What happens if the Southern Ocean warms by 1 degree?

Scientists have found that warming the water in the Southern Ocean by just 1 degree Celsius will have a huge impact on aquatic animals and plants. Some species will double the rate and volume of growth, which will affect the loss of total biodiversity, a new study says.

Previously, the only way scientists could study the effect of rising temperatures on small marine organisms that live on the seabed was to conduct experiments in the laboratory and in experimental pools. But “it’s quite remote from the natural environment,” says Gale Ashton, the lead author of the new study.

Instead, Ashton and her colleagues from the UK Antarctic Service spent 6 years creating a technology that could heat a small, experimental section of the present ocean at 1 and 2 degrees Celsius – the predicted rise in ocean temperatures due to climate change in the next 50 and 100 years, respectively.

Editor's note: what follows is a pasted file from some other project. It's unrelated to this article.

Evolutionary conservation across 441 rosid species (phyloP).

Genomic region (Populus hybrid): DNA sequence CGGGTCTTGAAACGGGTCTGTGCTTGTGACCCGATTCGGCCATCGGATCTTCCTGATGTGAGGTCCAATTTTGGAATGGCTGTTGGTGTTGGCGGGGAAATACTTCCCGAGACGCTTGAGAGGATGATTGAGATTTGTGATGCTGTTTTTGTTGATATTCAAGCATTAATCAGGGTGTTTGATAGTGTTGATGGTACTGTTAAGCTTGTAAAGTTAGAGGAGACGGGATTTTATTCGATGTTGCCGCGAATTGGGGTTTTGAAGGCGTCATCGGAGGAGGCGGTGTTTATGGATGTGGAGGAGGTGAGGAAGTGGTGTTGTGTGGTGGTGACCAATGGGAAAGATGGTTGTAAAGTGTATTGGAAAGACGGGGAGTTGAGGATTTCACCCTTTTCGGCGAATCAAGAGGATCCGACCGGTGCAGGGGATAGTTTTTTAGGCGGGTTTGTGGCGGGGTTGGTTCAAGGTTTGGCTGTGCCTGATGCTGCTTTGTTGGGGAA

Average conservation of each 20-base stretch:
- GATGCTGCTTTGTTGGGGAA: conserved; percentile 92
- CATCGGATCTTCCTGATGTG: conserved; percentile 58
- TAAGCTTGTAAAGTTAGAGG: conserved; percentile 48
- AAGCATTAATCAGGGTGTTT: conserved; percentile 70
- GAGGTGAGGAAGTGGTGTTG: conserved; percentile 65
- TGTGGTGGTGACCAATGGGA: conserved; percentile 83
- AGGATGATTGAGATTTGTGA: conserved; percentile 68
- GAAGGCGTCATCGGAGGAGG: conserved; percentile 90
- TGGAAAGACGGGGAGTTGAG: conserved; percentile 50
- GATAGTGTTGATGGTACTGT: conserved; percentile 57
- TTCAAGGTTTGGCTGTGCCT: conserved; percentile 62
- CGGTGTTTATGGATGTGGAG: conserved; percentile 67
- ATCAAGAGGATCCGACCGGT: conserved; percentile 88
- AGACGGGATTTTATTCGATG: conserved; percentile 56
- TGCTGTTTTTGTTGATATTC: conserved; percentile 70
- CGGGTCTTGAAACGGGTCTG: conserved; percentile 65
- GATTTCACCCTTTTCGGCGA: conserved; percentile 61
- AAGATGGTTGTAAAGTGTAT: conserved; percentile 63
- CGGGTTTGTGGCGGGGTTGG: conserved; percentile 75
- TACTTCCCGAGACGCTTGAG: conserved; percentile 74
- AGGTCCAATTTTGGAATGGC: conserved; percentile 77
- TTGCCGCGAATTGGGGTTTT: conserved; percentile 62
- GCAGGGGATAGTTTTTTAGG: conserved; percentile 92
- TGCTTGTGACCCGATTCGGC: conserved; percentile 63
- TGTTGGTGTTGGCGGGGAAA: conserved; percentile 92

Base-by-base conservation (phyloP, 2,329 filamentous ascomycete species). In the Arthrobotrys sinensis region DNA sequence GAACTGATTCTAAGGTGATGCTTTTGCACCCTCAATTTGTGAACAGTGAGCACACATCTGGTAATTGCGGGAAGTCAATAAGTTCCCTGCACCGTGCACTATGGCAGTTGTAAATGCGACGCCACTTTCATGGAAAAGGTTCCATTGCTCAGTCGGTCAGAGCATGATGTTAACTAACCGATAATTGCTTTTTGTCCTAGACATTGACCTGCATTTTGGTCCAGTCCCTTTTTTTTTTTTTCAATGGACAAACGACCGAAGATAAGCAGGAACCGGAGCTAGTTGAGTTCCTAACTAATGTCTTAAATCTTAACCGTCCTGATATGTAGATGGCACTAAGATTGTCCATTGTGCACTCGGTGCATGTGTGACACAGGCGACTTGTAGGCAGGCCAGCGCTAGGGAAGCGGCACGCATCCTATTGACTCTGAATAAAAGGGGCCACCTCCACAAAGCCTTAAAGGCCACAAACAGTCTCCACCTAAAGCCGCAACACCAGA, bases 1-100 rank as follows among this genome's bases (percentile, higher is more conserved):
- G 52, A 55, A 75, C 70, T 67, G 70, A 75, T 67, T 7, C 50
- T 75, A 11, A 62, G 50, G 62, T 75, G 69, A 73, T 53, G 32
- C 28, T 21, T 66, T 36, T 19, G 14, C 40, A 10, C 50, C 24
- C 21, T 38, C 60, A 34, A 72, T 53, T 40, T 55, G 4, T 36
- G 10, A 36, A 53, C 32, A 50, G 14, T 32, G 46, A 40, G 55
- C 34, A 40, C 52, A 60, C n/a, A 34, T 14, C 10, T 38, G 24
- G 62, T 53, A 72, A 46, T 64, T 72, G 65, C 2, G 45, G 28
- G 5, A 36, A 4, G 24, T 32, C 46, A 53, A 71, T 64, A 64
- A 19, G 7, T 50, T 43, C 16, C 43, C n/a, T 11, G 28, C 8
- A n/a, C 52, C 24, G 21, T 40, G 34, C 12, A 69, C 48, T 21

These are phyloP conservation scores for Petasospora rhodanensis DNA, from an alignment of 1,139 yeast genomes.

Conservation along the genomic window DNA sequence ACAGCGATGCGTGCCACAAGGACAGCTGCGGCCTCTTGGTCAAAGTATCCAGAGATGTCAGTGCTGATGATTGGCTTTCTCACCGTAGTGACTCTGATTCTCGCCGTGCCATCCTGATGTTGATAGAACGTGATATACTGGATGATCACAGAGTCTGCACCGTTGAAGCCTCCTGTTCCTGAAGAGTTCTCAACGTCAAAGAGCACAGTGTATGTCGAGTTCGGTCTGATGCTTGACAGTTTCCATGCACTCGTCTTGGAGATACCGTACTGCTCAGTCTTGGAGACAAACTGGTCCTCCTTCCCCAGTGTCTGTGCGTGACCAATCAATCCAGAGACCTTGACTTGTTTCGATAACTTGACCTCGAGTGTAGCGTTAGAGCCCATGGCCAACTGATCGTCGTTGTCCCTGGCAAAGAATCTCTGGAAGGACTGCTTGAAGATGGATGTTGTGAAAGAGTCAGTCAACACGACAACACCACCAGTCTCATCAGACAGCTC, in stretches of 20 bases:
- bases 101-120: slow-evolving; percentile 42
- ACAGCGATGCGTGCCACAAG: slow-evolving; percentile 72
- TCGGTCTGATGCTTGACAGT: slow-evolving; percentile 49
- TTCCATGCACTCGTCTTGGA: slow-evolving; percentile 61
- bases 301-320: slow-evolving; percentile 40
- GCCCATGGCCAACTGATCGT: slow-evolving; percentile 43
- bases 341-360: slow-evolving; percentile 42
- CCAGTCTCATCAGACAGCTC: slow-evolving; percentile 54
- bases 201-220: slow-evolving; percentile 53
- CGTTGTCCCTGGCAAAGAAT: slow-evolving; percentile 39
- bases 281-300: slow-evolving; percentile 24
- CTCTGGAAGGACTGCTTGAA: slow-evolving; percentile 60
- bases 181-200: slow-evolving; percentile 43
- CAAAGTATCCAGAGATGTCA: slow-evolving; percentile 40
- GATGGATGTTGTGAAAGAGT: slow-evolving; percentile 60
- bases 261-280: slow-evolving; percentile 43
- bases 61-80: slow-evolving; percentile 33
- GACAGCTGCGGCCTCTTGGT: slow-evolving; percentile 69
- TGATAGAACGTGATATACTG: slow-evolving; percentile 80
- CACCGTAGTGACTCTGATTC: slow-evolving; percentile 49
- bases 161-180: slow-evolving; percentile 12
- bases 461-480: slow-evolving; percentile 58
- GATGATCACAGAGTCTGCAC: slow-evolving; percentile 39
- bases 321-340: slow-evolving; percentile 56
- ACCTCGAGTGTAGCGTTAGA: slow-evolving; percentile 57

The heating device was placed at a depth of 15 meters below the surface of the shallow part of the Southern Ocean, and the researchers documented what happened to marine life in 9 months.

Scientists reported that a 1 degree warming “significantly changed” the marine life at the bottom. One species of bryozoans (Fenestrulina rugula), a type of aquatic invertebrate, rapidly increased its population and eventually became dominant in the field of research for 2 months, causing a general loss of biodiversity. Spiral tubular worms also flourished on a warmer 1 degree plot.

The reaction of marine life to a 2-degree rise in temperature was more diverse, scientists say.

The scale of the changes due to warming “surprised everyone,” Ashton said. “We thought that we would need a little statistical analysis to distinguish the differences, but if you look at the photo, it is quite clear that the state of marine life is very different in the experimental plots.”

Scientists plan to similarly study the impact of global warming in other parts of the globe, including the Arctic. Knowing which species will be winners and losers is key, as we try to predict the impact of climate change on life in the ocean.